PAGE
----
BMC Complementary and Alternative Medicine 07/2014; 14(1):270. DOI:10.1186/1472-6882-14-270 · 2.02 Impact Factor
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    • "Uncross-linked collagen Type I is unstable over a period of months, but when a crosslinking agent is added the altered mechanics result in decreased enzymatic and thermal degradability. A leading factor in breast-cancer-related death is the recurrence of a tumor following mastectomy [35, 36]. If an anticancer treatment could be incorporated into a tissue-engineered product, the recurrence of cancer might be reduced. "
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    ABSTRACT: Research efforts investigating the potential of natural compounds in the fight against cancer are growing. Tannic acid (TA) belongs to the class of hydrolysable tannins and is found in numerous plants and foods. TA is a potent collagen cross-linking agent; the purpose of this study was to generate TA-cross-linked beads and assess the effects on breast cancer cell growth. Collagen beads were stable at body temperature following crosslinking. Exposure to collagen beads with higher levels of TA inhibited proliferation and induced apoptosis in normal and cancer cells. TA-induced apoptosis involved activation of caspase 3/7 and caspase 9 but not caspase 8. Breast cancer cells expressing the estrogen receptor were more susceptible to the effects of TA. Taken together the results suggest that TA has the potential to become an anti-ER(+) breast cancer treatment or preventative agent.
    11/2013; 2013:369609. DOI:10.1155/2013/369609
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    • "Breast cancer is the most common malignancy in women, with approximately 1.38 million new patients and 459,000 deaths per year worldwide [1]. Depending on breast cancer stage and characteristics, treatment may include surgery, radiotherapy, chemotherapy and/or hormonal and target therapy [2,3]. With screening and treatment strategy advance, the 5-year survival of patients detected with early stage breast cancer is between 80% and 90% [3,4]. "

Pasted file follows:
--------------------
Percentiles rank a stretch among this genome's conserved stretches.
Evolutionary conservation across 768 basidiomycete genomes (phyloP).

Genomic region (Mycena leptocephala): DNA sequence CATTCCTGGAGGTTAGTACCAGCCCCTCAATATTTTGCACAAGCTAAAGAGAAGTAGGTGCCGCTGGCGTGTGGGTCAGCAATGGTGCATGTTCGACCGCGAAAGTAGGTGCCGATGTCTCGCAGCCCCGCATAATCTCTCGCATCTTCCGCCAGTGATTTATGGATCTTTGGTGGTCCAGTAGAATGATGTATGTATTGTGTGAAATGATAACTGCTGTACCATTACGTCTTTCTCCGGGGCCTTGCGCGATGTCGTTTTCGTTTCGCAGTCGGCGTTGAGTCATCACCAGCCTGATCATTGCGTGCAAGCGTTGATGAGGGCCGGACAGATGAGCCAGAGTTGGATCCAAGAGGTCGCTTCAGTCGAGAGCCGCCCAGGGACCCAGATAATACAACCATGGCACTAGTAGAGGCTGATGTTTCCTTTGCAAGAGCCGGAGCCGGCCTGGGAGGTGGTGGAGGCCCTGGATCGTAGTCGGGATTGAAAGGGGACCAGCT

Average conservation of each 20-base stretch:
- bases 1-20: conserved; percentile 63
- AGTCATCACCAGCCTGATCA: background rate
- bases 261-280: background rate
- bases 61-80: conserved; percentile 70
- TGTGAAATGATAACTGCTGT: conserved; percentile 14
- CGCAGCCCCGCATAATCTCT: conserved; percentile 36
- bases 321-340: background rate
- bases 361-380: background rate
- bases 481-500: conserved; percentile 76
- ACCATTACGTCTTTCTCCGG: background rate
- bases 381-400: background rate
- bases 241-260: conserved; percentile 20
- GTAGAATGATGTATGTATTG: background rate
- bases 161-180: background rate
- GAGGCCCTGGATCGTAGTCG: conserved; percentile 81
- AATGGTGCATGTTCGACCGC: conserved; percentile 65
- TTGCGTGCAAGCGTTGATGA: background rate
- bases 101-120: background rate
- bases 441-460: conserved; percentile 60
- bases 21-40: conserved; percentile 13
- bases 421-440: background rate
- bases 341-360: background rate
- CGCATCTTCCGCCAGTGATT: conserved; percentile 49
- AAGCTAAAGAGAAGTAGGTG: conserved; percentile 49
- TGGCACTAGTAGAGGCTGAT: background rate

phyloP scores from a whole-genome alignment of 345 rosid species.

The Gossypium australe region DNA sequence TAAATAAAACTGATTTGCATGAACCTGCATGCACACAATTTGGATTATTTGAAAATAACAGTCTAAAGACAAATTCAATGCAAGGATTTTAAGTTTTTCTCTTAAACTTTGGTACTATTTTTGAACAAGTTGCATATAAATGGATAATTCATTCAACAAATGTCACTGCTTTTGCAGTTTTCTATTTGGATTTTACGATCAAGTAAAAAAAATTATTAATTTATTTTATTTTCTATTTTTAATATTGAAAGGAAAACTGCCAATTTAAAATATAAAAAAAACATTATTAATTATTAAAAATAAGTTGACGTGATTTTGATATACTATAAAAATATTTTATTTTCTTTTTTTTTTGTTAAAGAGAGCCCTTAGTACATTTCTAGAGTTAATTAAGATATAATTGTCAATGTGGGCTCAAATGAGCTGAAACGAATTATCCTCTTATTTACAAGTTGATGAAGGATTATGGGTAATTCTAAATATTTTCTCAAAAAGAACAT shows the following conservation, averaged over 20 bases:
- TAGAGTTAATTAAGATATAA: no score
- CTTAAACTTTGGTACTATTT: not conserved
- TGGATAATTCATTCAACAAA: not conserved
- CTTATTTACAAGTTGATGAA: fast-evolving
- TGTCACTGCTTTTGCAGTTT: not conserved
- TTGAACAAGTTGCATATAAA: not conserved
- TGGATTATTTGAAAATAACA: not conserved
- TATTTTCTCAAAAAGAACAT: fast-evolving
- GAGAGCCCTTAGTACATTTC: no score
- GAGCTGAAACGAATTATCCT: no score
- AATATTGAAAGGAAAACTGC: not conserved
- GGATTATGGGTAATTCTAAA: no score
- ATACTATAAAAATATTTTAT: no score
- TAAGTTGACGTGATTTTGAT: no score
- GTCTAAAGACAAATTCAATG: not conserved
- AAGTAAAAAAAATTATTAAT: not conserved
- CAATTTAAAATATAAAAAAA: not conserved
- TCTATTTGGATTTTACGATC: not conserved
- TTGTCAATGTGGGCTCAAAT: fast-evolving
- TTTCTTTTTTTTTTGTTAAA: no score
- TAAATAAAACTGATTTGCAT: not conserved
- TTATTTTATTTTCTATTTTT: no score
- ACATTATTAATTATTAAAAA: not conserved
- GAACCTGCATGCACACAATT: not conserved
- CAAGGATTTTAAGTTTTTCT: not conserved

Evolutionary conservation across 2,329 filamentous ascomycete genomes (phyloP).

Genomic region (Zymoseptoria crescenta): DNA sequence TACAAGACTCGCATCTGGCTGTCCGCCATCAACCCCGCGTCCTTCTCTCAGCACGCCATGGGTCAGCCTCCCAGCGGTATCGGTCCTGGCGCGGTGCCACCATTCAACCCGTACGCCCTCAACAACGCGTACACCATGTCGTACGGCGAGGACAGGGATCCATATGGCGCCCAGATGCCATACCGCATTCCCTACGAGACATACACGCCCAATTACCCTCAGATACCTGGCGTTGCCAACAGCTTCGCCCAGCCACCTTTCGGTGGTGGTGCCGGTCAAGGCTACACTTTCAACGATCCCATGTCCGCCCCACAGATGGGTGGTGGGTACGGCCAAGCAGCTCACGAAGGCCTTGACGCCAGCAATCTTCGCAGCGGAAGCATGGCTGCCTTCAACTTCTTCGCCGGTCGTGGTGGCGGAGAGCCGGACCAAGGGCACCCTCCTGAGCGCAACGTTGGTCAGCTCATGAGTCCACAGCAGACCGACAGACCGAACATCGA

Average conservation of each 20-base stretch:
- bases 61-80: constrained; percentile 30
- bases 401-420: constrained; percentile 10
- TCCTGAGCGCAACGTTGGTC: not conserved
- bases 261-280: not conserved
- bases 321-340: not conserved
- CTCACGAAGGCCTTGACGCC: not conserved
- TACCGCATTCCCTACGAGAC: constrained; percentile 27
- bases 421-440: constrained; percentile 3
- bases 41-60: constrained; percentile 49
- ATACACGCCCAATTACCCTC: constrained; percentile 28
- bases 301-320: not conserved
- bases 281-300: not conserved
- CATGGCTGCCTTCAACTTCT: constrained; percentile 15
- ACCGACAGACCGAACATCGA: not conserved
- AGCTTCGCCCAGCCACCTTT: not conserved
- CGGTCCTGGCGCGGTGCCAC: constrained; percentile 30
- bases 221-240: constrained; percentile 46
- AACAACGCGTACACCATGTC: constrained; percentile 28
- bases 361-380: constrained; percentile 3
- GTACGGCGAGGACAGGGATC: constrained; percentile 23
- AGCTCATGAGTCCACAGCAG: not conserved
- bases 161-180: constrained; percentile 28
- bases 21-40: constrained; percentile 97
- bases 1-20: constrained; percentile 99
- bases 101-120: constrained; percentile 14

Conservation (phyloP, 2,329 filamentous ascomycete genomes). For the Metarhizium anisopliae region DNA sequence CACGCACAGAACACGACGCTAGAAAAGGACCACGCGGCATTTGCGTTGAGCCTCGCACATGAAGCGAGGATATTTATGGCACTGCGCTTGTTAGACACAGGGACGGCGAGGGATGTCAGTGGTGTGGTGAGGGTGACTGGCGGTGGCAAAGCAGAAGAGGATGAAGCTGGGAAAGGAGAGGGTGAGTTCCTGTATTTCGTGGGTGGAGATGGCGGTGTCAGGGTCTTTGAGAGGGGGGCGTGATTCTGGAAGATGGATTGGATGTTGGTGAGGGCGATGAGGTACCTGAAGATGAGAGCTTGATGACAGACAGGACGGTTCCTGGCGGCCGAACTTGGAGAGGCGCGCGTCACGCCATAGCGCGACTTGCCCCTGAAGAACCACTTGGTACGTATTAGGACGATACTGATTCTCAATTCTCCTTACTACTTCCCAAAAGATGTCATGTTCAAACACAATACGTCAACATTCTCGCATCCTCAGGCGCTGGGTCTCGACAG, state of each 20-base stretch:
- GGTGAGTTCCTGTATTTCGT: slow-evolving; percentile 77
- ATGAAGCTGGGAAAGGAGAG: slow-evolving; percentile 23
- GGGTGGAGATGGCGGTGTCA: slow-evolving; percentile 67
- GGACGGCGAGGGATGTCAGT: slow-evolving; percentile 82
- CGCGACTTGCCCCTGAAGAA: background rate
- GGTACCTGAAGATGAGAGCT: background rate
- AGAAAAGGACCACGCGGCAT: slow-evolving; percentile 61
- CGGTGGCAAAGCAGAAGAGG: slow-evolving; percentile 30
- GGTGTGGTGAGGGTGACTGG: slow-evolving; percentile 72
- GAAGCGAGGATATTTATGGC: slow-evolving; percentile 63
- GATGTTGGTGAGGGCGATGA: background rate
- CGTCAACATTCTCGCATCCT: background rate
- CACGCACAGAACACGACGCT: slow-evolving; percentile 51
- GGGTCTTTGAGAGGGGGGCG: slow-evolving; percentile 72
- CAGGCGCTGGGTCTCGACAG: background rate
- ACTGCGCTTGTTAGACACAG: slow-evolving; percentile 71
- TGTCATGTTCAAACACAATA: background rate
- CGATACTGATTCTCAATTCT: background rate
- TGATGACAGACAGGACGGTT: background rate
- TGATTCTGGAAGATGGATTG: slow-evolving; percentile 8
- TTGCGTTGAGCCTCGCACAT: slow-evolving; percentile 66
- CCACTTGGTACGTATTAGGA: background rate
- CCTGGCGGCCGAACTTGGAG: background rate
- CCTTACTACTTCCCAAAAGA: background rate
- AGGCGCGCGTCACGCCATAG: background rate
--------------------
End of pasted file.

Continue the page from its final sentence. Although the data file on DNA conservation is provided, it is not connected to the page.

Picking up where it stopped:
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    ABSTRACT: Breast cancer is the most common malignancy in women. Along with improvements in treatment, the number of women who survive breast cancer has increased. Rehabilitation can alleviate post-treatment side effects and maintain quality of life. This study aimed to explore the use of rehabilitation among a cohort of patients diagnosed with breast cancer. A retrospective longitudinal cohort study was conducted using a National Health Insurance (NHI) research database in Taiwan. The study cohort consisted of 632 patients with breast cancer diagnosed in 2005. Their NHI claims over a period spanning 2005 through 2009 were analyzed. Overall, 39.6% of the cohort received rehabilitation therapy, with 9,691 rehabilitation visits claimed (an average of 38.8 visits per user). The prevalence of rehabilitation service use among the cohort was 16.5%, 13.3%, 13.0%, 13.3%, and 12.8% in the years 2005 through 2009, respectively. The average number of visits per rehabilitation user was 16.8, 25.0, 31.1, 24.2, and 23.8 in the years 2005 through 2009, respectively. Most rehabilitation therapy occurred as an outpatient service (96.0%). Physical therapy was the most commonly used form of rehabilitation (84.2%), followed by occupational therapy (15.4%). The most frequently recorded diagnoses were malignant neoplasm of the female breast, peripheral enthesopathies and allied syndromes, and osteoarthrosis and allied disorders. Only a small proportion of patients with breast cancer received rehabilitation therapy in the first five years after diagnosis. The average number of rehabilitation visits per user peaked in the third year after diagnosis.
    BMC Health Services Research 08/2012; 12(1):282. DOI:10.1186/1472-6963-12-282 · 1.71 Impact Factor